The Perils Of Public Jewishness

Since returning from Israel, I’ve been wearing my tzitzit, or ritual fringes, in a visible fashion most of the time. They don’t have to be worn that way, particularly when there is danger of anti-Semitism, but the knotted strings are meant to be a visible reminder of the blessings and commandments G-d has bestowed on me. I feel closer to G-d when I can see them.

Of course, this means other people can see them too, and I thus become a public Jew.

This is good when it causes me to hold myself to a high standard, i.e. when I “represent,” but it’s a problem if I slip.

When I first reconnected with Judaism 17 years ago, I learned about tzitzit and let them fly. I shudder when I recall some of the things I did, and the places I ate, while flying that flag. I was both enthusiastic and ignorant – a dangerous combination.

Here’s a piece Nina and I wrote 13 years ago, but never published. I thought of it yesterday when I jaywalked without thinking. I pray I’m a little bit more mature now about the meaning of the tzitzit, and the implications of public Jewishness.


Around a festive Shabbat table sit three people: SAL, whose gesticulating hands have been known to knock over a kiddush cup, NINA, a warm hostess with a quick laugh, and YOU.

YOU: You wanted to get my take on something that happened?

SAL: Yes. It all started when we saw a notice in the Jewish Journal about an upcoming show at the Conga Room, featuring The Hip Hop Hoodios, who’d been labeled the most important Latino Jewish rap act ever by the Rolling Stones.

NINA: You mean Rolling Stone magazine?

SAL: That’s what I said. Anyway, the article said there’d be a $20 cover, but only $12 if you have a pass. I didn’t have a pass, so we started talking to these guys on line-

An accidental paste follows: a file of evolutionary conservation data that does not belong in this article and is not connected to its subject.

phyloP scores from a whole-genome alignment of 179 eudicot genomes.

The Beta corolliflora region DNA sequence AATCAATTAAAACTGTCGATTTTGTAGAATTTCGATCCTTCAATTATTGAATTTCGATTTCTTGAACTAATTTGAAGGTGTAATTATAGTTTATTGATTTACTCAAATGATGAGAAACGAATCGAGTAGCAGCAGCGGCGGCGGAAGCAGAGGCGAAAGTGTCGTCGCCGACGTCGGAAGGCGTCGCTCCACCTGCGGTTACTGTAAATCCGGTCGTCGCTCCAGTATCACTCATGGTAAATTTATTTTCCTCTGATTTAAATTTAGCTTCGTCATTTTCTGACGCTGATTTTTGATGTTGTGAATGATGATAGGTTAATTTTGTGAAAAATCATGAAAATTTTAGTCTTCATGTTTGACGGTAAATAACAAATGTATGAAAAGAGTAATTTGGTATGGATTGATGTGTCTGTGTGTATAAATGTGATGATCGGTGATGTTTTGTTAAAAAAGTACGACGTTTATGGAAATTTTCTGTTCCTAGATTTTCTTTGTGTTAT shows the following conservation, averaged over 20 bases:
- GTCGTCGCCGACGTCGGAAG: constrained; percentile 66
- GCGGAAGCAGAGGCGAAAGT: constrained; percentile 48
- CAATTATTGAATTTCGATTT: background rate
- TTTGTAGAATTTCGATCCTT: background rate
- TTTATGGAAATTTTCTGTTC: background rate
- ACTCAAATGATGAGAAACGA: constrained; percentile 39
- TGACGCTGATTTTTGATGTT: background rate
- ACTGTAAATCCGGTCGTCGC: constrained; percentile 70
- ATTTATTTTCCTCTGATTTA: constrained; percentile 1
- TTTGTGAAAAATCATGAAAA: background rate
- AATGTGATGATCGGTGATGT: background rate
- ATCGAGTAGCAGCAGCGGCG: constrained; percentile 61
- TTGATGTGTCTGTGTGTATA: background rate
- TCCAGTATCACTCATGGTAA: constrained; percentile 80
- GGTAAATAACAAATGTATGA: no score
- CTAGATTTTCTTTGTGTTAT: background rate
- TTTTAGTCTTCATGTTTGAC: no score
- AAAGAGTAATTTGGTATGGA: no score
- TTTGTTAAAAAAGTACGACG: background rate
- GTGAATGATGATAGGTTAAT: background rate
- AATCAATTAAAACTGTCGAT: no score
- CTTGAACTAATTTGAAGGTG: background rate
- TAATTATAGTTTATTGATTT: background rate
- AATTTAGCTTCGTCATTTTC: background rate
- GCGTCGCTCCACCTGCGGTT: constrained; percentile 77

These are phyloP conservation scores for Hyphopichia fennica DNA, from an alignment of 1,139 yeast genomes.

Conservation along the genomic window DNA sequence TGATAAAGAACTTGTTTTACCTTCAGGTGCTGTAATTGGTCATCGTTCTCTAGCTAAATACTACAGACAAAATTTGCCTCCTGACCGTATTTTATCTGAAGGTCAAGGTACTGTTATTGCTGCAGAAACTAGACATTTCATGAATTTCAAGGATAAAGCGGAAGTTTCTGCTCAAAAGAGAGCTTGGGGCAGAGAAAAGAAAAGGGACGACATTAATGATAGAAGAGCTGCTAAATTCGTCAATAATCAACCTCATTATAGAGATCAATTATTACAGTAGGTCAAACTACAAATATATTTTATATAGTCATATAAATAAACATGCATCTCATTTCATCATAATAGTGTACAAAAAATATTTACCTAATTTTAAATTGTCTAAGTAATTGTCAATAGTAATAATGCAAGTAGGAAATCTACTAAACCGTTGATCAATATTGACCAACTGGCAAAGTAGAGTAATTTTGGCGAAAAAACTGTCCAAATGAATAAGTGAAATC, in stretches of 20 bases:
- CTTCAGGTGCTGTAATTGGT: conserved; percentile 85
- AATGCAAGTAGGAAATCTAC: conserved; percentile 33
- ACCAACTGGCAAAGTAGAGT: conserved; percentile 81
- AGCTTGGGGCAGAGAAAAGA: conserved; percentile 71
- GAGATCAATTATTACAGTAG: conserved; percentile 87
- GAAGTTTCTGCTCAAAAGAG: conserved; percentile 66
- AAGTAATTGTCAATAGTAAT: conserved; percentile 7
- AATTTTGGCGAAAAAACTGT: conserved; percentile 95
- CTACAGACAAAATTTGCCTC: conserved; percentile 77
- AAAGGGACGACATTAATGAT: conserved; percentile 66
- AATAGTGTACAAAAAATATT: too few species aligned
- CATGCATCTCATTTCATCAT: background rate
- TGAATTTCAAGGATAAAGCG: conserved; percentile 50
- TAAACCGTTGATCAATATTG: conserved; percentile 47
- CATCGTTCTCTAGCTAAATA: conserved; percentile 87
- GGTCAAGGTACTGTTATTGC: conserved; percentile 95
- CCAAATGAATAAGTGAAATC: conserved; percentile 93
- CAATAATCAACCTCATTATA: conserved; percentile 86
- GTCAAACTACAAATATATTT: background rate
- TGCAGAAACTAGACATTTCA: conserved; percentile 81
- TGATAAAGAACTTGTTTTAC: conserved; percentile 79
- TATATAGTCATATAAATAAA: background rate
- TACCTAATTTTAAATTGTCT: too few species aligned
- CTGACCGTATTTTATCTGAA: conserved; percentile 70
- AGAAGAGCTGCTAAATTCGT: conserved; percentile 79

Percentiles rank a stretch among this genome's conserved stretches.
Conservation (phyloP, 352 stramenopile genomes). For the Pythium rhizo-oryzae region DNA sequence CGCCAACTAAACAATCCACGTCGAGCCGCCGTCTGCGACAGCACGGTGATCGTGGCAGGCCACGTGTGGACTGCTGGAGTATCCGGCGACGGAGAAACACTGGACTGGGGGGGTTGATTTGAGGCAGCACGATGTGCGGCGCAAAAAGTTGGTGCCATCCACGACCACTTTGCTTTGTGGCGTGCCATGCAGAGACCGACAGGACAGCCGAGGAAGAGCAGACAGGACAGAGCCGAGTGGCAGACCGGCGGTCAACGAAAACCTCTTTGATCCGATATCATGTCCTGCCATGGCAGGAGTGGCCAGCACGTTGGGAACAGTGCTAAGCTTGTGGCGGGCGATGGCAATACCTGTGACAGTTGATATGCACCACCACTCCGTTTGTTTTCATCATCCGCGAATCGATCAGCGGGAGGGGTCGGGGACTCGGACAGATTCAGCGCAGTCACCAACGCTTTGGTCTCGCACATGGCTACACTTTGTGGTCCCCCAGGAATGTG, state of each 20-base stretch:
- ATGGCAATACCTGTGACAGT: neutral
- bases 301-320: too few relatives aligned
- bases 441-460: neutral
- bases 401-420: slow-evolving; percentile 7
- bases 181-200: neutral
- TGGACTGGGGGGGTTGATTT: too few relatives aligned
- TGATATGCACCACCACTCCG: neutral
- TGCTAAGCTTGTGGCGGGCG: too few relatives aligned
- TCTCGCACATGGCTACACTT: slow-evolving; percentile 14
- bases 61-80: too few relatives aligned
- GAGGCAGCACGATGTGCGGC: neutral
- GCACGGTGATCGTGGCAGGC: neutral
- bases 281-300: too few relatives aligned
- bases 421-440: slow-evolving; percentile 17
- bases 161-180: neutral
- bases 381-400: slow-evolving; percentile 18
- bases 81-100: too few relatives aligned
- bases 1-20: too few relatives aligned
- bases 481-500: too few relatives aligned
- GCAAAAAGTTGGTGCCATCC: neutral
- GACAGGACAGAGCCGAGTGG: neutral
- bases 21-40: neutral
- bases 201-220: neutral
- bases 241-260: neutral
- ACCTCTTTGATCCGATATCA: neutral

NINA: Aren’t you going to mention you were wearing a yarmulke (skullcap) and fringes?

SAL: Oh yeah, this was a first. I’ve been wearing tzitzit and a straw fedora for about six months, so for people who know what fringes are, I’m visibly Jewish-

NINA: But most people don’t notice fringes. Step outside in a yarmulke and it’s like wearing a neon sign.

SAL: Which I thought about as we walked up a side street toward the club. People have gotten jumped for less. OK, we’re on line at the Conga Room behind these two guys, and we can see that they’re carrying passes, which are actually just pieces of paper they printed off the Internet. So we ask if we can go in with them.

NINA: And I’m thinking, this is never going to work because I’m sure it’s one pass per person.

SAL: The Latino guy says, “You know what today is? If you know what today is, you can come in with us.” And I’m like, uh, uh…. So he just growls, “Today’s Cesar Chavez day, man.” And I say, “I knew that! I saw it in the LA Times! Listen, let us go in with you. You got the passes and we don’t, and you don’t want us to pay $20 just ‘cause we didn’t print out two pieces of paper, do you?”

NINA: Jew finagles with strangers to save eight bucks.

SAL: He says, “I don’t know, bro…” And I say, “Vamos, hombre, ayudame.” And he asks, “Tu hablas Espanol?” He’s shocked – here’s this guy in a yarmulke, and it turns out I was born in Chile. So we bond. He says, “Compadre, I’ll get you in.”

NINA: Finally we reach the ticket woman and he says, “We’re all together. We’ve got two passes for four people.”

SAL: She says, “No.” He argues, “These are printouts from the Internet! We could just go down to Kinko’s and copy them!”

NINA: Meanwhile, there’s a long line of people behind us.

SAL: Right, there’s at least 25 people back there and our pal won’t drop it. She won’t budge, so I say, “Forget it, we’ll just pay.” But my compadre says, “Hang on, I’m gonna get more passes.”